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Windows Azure - CRON jobs on Web Roles

In one of the current project we need to support jobs on SQL Azure. If you already tried to create a job in SQL Azure maybe you noticed that there is no support for that. I mean that the job concept don’t exist on SQL Azure – yet, there are some rumors that in the near future we will have something like this.
Our client needs this functionality now and we cannot wait one more week. Because of this we had to find a solution to make our client happy.
On the store of Windows Azure we can find an application called Scheduler that can help us to implement something like this (CRON jobs). You can find more about this app on the following link: http://vunvulearadu.blogspot.ro/2013/02/cron-job-in-windows-azure-scheduler.html
In our case we cannot use this application because we have custom security configuration on the Azure machines. Because of this we cannot expose an endpoint to a 3rd part. The solution that we end up is a temporary solution that will be used until we will be able to run jobs on SQL Azure.
Having a web application, hosted on web roles we decided to incorporate this functionality in the current web roles. We don’t want to have a dedicated worker role for this – is more expensive, is more reliable but for our case we can live with this task on web roles also.
Solution
On the web roles we have an action that trigger the stored procedure from SQL Azure. Before calling the stored procedure, our method will check a table from Azure Storage to see when was the last time when the CRON “job” ran and if we need to run it again. Each time when the store procedure is called the last run time field from Azure Storage table is updated. This action is triggered on Application_Start() method on Global.asax and therefore is called each time the application starts.
In the same time we started a timer that is set to do the same thing but at a specific time interval – in our case every 2 weeks.

Flow
1.      <!--[endif]-->Application Start
<!--[if !supportLists]-->2.      <!--[endif]-->Try to run the job
<!--[if !supportLists]-->a.      <!--[endif]-->Check when was the last time when job ran
<!--[if !supportLists]-->                                                    i.     <!--[endif]-->We should run the job again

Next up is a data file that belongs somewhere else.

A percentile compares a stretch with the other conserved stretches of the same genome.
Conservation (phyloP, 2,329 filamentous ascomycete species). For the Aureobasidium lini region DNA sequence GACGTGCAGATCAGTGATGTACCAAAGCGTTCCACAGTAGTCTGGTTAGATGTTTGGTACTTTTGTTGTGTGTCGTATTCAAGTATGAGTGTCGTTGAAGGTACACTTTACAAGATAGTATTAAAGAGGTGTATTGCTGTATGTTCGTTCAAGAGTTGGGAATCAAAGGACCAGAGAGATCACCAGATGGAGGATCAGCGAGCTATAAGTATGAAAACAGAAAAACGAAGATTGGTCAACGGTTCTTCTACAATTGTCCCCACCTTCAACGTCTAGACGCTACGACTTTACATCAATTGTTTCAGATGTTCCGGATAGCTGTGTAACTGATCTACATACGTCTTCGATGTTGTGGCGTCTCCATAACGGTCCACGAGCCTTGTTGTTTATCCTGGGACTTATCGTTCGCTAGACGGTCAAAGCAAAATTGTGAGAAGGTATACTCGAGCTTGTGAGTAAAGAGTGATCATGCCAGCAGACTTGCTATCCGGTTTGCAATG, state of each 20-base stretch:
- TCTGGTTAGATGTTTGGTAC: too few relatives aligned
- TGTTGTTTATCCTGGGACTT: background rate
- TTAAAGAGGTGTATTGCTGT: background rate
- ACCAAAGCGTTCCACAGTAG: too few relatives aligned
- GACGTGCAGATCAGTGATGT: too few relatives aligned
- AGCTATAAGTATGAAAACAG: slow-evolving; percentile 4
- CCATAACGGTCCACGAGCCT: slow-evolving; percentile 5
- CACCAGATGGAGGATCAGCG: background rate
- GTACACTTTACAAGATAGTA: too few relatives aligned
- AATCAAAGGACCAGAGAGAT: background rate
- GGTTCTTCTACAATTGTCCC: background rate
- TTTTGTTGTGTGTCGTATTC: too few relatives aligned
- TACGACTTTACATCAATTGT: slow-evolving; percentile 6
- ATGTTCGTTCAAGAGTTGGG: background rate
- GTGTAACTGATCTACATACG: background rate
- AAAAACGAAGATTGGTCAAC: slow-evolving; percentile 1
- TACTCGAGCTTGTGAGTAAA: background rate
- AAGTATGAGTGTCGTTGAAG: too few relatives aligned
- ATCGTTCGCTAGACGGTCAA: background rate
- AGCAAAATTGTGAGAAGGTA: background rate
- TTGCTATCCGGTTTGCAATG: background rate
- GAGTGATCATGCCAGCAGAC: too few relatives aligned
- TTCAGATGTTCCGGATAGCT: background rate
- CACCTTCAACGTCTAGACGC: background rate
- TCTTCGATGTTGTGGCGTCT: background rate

<!--[if !supportLists]-->1.      <!--[endif]-->Update the field that specifies the last time when the job ran
<!--[if !supportLists]-->2.      <!--[endif]-->Run the store procedure from SQL Azure
<!--[if !supportLists]-->                                                   ii.     <!--[endif]-->We don’t need to run the job
<!--[if !supportLists]-->1.      <!--[endif]-->Nothing happens
<!--[if !supportLists]-->3.      <!--[endif]-->Start the timer
<!--[if !supportLists]-->a.      <!--[endif]-->Run the following action at a specific time interval
<!--[if !supportLists]-->                                                    i.     <!--[endif]-->Check when was the last time when the job ran
<!--[if !supportLists]-->1.      <!--[endif]-->We should run the job again
<!--[if !supportLists]-->a.      <!--[endif]-->Update the field that specifies the last time when the job ran
<!--[if !supportLists]-->b.      <!--[endif]-->Run the store procedure from SQL Azure
<!--[if !supportLists]-->2.      <!--[endif]-->We don’t need to run the job

<!--[if !supportLists]-->a.      <!--[endif]-->Nothing happens

Why we need to run this code every time when the application starts?
Because even if we can configure the idle time of the application pool on ISS, we can end up in having our application on idle or the IIS resets. Because of this, we need to try to run the CRON “job” when the application starts.
Why we need a table from Azure Storage?
We don’t want to run the store procedure over and over again. Because of this we need to know when was the last time when the store procedure ran with success. Of course we could use SQL for this and log information in SQL, but we didn’t want to depend on SQL.
Also, we can have more than one web roles. In this case we don’t want to trigger this job multiple times – because of this we need to know what was the last time when the CRON “job” ran.
Why we don’t store the status of the store procedure on the table from Azure Storage?
In our case we had to make some cleaning tasks on SQL. Because of this we could afford to run the store procedure more then one time. We know about this risk and we accept this. If we would have had a job that should have run only once a week then we should have add the status of the CRON "job" to our table from Azure Storage.


Conclusion
This is a pretty simple solution that can be used with success when we need to run CRON “jobs” on Windows Azure. Based on the requirements we can have more complicated solutions. One thing that we should remember is to keep it simple. We don’t want to complicated things just for fun.

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